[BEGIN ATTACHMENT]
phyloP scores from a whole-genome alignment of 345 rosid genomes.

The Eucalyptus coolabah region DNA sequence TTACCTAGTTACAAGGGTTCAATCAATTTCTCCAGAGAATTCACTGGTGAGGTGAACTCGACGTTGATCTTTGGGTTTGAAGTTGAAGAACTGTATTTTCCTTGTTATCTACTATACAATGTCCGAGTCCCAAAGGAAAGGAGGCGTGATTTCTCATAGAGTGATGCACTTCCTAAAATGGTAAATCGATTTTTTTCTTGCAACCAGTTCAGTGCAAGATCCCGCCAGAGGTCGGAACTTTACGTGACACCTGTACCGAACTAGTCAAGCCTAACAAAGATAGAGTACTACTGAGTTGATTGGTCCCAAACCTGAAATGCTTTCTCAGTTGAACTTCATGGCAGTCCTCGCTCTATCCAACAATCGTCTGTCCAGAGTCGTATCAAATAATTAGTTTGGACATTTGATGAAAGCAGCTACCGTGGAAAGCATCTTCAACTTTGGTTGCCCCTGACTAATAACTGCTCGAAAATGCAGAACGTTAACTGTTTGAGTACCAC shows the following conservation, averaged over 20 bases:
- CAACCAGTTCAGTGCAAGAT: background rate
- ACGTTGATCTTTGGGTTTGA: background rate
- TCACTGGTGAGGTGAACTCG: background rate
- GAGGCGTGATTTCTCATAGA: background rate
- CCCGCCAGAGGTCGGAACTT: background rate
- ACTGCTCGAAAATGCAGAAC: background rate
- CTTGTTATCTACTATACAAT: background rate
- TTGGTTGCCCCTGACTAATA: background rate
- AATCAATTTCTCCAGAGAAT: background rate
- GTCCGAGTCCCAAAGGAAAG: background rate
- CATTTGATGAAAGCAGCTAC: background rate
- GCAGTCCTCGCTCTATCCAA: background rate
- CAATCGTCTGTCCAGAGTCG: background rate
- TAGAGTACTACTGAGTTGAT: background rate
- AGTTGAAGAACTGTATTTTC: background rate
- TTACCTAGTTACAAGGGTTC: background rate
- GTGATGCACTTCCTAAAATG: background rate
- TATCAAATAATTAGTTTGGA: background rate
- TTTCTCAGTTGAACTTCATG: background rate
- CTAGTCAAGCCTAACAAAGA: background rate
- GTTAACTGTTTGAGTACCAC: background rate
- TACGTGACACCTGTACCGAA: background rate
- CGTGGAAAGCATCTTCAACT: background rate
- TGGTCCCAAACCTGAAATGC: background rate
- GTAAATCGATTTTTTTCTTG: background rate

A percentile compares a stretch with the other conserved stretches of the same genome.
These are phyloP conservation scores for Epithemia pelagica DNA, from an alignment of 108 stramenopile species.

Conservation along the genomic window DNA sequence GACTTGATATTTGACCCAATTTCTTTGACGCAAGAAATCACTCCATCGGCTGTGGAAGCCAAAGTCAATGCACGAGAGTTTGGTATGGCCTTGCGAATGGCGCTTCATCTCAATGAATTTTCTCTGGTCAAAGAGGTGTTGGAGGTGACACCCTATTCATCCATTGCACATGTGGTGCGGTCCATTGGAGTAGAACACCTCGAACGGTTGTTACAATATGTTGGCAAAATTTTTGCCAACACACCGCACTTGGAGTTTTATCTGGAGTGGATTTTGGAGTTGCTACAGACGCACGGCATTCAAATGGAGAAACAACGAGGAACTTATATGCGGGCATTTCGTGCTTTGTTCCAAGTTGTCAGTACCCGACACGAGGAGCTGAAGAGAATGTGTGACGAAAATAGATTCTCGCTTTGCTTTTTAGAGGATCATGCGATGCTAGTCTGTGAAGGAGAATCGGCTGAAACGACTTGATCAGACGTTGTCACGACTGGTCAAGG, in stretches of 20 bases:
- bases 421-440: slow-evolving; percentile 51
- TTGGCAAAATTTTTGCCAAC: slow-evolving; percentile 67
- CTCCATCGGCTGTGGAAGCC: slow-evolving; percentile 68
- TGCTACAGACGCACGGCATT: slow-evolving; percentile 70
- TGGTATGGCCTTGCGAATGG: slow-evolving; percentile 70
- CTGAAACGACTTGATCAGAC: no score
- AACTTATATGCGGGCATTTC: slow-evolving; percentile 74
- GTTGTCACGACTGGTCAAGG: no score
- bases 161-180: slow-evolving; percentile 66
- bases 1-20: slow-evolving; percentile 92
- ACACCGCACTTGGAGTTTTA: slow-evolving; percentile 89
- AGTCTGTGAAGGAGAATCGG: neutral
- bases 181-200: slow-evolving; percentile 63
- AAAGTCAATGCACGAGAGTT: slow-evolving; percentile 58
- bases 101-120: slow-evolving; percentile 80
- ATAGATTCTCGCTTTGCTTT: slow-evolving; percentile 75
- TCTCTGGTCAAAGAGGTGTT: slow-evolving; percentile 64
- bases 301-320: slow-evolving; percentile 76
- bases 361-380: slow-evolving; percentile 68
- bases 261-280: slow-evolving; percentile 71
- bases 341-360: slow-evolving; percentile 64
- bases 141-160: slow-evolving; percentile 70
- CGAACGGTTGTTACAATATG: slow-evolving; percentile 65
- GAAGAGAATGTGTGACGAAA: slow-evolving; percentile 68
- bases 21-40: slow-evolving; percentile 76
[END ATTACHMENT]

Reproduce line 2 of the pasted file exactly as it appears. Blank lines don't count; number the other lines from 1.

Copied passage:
The Eucalyptus coolabah region DNA sequence TTACCTAGTTACAAGGGTTCAATCAATTTCTCCAGAGAATTCACTGGTGAGGTGAACTCGACGTTGATCTTTGGGTTTGAAGTTGAAGAACTGTATTTTCCTTGTTATCTACTATACAATGTCCGAGTCCCAAAGGAAAGGAGGCGTGATTTCTCATAGAGTGATGCACTTCCTAAAATGGTAAATCGATTTTTTTCTTGCAACCAGTTCAGTGCAAGATCCCGCCAGAGGTCGGAACTTTACGTGACACCTGTACCGAACTAGTCAAGCCTAACAAAGATAGAGTACTACTGAGTTGATTGGTCCCAAACCTGAAATGCTTTCTCAGTTGAACTTCATGGCAGTCCTCGCTCTATCCAACAATCGTCTGTCCAGAGTCGTATCAAATAATTAGTTTGGACATTTGATGAAAGCAGCTACCGTGGAAAGCATCTTCAACTTTGGTTGCCCCTGACTAATAACTGCTCGAAAATGCAGAACGTTAACTGTTTGAGTACCAC shows the following conservation, averaged over 20 bases: